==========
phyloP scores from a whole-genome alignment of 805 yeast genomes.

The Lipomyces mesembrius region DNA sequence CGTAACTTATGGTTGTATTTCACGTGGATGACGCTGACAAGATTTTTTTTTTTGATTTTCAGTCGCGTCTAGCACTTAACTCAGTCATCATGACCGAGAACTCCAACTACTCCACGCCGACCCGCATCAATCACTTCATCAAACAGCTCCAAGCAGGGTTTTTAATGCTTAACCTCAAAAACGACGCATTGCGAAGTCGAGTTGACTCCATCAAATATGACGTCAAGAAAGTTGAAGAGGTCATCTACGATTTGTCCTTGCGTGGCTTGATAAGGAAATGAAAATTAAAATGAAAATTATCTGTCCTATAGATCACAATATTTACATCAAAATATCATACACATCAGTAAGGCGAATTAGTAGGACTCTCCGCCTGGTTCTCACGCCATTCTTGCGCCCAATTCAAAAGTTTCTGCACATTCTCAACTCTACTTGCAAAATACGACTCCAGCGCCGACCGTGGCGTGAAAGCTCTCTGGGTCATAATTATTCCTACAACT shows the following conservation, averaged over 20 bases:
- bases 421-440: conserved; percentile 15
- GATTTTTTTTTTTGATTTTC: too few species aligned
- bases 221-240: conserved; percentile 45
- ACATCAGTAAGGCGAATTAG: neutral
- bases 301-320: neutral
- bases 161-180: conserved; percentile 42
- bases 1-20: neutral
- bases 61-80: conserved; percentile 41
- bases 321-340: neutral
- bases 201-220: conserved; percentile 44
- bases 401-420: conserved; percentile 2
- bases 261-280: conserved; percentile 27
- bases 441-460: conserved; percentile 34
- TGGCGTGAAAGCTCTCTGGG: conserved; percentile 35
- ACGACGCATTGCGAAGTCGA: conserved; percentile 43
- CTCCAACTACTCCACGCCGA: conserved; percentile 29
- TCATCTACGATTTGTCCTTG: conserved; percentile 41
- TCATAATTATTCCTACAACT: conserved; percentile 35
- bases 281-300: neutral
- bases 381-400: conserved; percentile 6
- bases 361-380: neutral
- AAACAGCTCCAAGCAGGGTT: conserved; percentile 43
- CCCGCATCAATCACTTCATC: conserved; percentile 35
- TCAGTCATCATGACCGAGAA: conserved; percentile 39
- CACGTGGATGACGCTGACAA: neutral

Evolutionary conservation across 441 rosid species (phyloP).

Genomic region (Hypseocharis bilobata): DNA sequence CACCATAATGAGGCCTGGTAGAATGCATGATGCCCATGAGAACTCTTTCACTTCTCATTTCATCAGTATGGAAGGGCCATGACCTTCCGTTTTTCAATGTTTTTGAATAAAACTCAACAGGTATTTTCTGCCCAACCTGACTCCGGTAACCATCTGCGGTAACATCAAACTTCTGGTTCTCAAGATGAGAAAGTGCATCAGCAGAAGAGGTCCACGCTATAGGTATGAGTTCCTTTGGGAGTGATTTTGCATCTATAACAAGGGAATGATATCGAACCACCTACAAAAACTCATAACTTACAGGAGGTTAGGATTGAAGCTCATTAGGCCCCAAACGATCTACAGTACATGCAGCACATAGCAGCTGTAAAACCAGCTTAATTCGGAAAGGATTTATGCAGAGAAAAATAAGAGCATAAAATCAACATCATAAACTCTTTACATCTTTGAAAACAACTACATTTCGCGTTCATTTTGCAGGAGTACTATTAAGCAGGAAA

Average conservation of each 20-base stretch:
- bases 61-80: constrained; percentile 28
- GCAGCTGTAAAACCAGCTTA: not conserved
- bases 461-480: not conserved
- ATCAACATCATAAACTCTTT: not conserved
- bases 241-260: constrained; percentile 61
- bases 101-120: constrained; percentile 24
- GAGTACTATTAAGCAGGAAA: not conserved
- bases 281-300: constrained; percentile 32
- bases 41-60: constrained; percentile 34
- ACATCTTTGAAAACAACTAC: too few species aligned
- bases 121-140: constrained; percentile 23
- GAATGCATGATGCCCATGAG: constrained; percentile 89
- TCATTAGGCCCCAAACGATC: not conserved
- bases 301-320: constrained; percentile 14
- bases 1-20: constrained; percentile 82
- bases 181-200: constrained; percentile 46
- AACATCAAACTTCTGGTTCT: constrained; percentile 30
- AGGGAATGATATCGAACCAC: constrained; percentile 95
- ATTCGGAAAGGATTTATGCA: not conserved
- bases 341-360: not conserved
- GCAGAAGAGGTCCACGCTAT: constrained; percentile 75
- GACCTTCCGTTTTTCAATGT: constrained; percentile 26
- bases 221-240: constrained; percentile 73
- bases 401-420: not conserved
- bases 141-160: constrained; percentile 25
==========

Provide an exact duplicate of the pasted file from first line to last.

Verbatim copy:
phyloP scores from a whole-genome alignment of 805 yeast genomes.

The Lipomyces mesembrius region DNA sequence CGTAACTTATGGTTGTATTTCACGTGGATGACGCTGACAAGATTTTTTTTTTTGATTTTCAGTCGCGTCTAGCACTTAACTCAGTCATCATGACCGAGAACTCCAACTACTCCACGCCGACCCGCATCAATCACTTCATCAAACAGCTCCAAGCAGGGTTTTTAATGCTTAACCTCAAAAACGACGCATTGCGAAGTCGAGTTGACTCCATCAAATATGACGTCAAGAAAGTTGAAGAGGTCATCTACGATTTGTCCTTGCGTGGCTTGATAAGGAAATGAAAATTAAAATGAAAATTATCTGTCCTATAGATCACAATATTTACATCAAAATATCATACACATCAGTAAGGCGAATTAGTAGGACTCTCCGCCTGGTTCTCACGCCATTCTTGCGCCCAATTCAAAAGTTTCTGCACATTCTCAACTCTACTTGCAAAATACGACTCCAGCGCCGACCGTGGCGTGAAAGCTCTCTGGGTCATAATTATTCCTACAACT shows the following conservation, averaged over 20 bases:
- bases 421-440: conserved; percentile 15
- GATTTTTTTTTTTGATTTTC: too few species aligned
- bases 221-240: conserved; percentile 45
- ACATCAGTAAGGCGAATTAG: neutral
- bases 301-320: neutral
- bases 161-180: conserved; percentile 42
- bases 1-20: neutral
- bases 61-80: conserved; percentile 41
- bases 321-340: neutral
- bases 201-220: conserved; percentile 44
- bases 401-420: conserved; percentile 2
- bases 261-280: conserved; percentile 27
- bases 441-460: conserved; percentile 34
- TGGCGTGAAAGCTCTCTGGG: conserved; percentile 35
- ACGACGCATTGCGAAGTCGA: conserved; percentile 43
- CTCCAACTACTCCACGCCGA: conserved; percentile 29
- TCATCTACGATTTGTCCTTG: conserved; percentile 41
- TCATAATTATTCCTACAACT: conserved; percentile 35
- bases 281-300: neutral
- bases 381-400: conserved; percentile 6
- bases 361-380: neutral
- AAACAGCTCCAAGCAGGGTT: conserved; percentile 43
- CCCGCATCAATCACTTCATC: conserved; percentile 35
- TCAGTCATCATGACCGAGAA: conserved; percentile 39
- CACGTGGATGACGCTGACAA: neutral

Evolutionary conservation across 441 rosid species (phyloP).

Genomic region (Hypseocharis bilobata): DNA sequence CACCATAATGAGGCCTGGTAGAATGCATGATGCCCATGAGAACTCTTTCACTTCTCATTTCATCAGTATGGAAGGGCCATGACCTTCCGTTTTTCAATGTTTTTGAATAAAACTCAACAGGTATTTTCTGCCCAACCTGACTCCGGTAACCATCTGCGGTAACATCAAACTTCTGGTTCTCAAGATGAGAAAGTGCATCAGCAGAAGAGGTCCACGCTATAGGTATGAGTTCCTTTGGGAGTGATTTTGCATCTATAACAAGGGAATGATATCGAACCACCTACAAAAACTCATAACTTACAGGAGGTTAGGATTGAAGCTCATTAGGCCCCAAACGATCTACAGTACATGCAGCACATAGCAGCTGTAAAACCAGCTTAATTCGGAAAGGATTTATGCAGAGAAAAATAAGAGCATAAAATCAACATCATAAACTCTTTACATCTTTGAAAACAACTACATTTCGCGTTCATTTTGCAGGAGTACTATTAAGCAGGAAA

Average conservation of each 20-base stretch:
- bases 61-80: constrained; percentile 28
- GCAGCTGTAAAACCAGCTTA: not conserved
- bases 461-480: not conserved
- ATCAACATCATAAACTCTTT: not conserved
- bases 241-260: constrained; percentile 61
- bases 101-120: constrained; percentile 24
- GAGTACTATTAAGCAGGAAA: not conserved
- bases 281-300: constrained; percentile 32
- bases 41-60: constrained; percentile 34
- ACATCTTTGAAAACAACTAC: too few species aligned
- bases 121-140: constrained; percentile 23
- GAATGCATGATGCCCATGAG: constrained; percentile 89
- TCATTAGGCCCCAAACGATC: not conserved
- bases 301-320: constrained; percentile 14
- bases 1-20: constrained; percentile 82
- bases 181-200: constrained; percentile 46
- AACATCAAACTTCTGGTTCT: constrained; percentile 30
- AGGGAATGATATCGAACCAC: constrained; percentile 95
- ATTCGGAAAGGATTTATGCA: not conserved
- bases 341-360: not conserved
- GCAGAAGAGGTCCACGCTAT: constrained; percentile 75
- GACCTTCCGTTTTTCAATGT: constrained; percentile 26
- bases 221-240: constrained; percentile 73
- bases 401-420: not conserved
- bases 141-160: constrained; percentile 25